Which of the above statements is/are correct?

a. 1 only
b. 2 only
c. Both 1 and 2
d. Neither 1 nor 2

Answer : c

Why is the Question ?

Telemedicine services get a boost as govt looks to strengthen online consultation
1. Ayushman Bharat Health and Wellness Centres across India have started offering telemedicine services, as the health ministry is focusing on strengthening online medical consultation services with specialists especially for patients in remote areas after the demand for online medical consultation seeing a rise during pandemic.
2. These AB-HWCs are being revolutionised by connecting them with E-Sanjeevani Teleconsultation services, which is providing free and affordable health care to all.
3. The government seeks to establish 150,000 such health centres, out of which 117,440 have been made operational by March 2022.
Teleconsultation services
1. All these centres (AB-HWCs) have started offering online consultations. Although private hospitals had been offering online health care services for some time, the huge response to the central government’s e-Sanjeevani initiative has led to the Centre’s focus on strengthening online consultations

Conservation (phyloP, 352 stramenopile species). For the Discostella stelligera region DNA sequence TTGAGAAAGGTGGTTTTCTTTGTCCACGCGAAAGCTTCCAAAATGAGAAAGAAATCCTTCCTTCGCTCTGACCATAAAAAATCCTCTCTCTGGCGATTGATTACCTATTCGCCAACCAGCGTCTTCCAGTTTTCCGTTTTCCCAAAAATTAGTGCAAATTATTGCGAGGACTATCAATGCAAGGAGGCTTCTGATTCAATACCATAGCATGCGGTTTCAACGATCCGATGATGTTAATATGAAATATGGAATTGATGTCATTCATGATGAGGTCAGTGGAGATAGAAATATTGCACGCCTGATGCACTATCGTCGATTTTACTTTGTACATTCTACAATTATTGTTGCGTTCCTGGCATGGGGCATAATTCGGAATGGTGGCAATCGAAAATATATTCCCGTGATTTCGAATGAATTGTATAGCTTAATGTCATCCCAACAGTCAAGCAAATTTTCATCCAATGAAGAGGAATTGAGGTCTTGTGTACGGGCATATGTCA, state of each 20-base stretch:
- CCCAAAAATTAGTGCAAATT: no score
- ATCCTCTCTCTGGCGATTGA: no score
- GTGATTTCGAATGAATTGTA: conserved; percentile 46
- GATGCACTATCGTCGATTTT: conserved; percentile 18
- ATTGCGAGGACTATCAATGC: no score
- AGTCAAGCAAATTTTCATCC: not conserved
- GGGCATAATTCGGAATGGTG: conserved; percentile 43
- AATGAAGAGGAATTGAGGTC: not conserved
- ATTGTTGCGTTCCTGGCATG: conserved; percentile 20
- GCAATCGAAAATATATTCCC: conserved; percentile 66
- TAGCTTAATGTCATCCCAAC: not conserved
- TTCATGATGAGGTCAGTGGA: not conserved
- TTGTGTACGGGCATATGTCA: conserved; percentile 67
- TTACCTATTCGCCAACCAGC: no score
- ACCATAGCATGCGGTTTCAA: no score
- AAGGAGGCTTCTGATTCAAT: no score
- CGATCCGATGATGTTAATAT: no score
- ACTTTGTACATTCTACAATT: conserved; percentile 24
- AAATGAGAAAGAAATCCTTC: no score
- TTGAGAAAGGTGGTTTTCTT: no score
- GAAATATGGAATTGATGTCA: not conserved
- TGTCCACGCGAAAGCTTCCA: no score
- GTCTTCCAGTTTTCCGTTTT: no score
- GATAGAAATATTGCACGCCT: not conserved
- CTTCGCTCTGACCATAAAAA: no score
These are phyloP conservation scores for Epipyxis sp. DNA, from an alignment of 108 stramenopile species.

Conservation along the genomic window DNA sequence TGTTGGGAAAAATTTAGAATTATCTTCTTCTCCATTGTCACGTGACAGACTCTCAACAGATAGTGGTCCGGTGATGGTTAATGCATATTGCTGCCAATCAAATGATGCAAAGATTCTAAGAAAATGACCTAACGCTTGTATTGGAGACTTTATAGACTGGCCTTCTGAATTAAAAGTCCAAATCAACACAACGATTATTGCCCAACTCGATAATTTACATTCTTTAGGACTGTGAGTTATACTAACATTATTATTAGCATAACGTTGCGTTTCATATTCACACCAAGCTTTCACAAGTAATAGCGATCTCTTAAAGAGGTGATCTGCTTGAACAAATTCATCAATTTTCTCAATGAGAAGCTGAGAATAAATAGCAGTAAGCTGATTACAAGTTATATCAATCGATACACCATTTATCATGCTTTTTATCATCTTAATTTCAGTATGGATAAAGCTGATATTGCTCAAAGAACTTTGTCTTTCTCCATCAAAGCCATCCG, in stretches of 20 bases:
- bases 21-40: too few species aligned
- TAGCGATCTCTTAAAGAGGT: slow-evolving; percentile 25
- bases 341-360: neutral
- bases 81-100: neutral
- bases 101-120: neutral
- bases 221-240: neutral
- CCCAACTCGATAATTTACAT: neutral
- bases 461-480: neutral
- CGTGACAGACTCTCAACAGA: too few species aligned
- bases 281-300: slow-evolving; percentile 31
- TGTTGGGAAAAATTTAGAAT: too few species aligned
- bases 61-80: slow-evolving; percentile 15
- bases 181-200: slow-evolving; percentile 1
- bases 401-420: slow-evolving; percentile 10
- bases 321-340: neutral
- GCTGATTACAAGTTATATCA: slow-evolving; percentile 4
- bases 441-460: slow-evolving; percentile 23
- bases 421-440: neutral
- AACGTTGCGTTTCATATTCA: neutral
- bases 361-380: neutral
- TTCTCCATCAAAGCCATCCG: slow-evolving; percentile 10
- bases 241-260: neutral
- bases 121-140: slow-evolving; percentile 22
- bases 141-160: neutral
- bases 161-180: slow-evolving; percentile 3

2. Apart from providing patients in rural and remote areas access to a specialist advice without travelling long distances,the move also led to decreased load in hospitals, especially tertiary care hospitals, which is a huge problem for super speciality hospitals in the country as many end up seeing in their outpatient departments (OPDs) patients needing primary care, according to a government official.
3. People in many states have been quick to recognise the benefits of e-Sanjeevani and this has led to an encouraging trend of widespread rapid adoption of this digital modality of seeking health services.
Increased demand for online consultations
1. That the Covid-19 pandemic resulted in increased demand for online consultations has been established through surveys conducted by providers of tele-consultation services.
2. Practo reported transactions by 120 million users in the three waves of Covid-19, and analysed the trends with regard to specialities, demographics and outlined their consequent impact on the healthcare ecosystem of the country. Practo is a medical website that helps connect to medical specialists.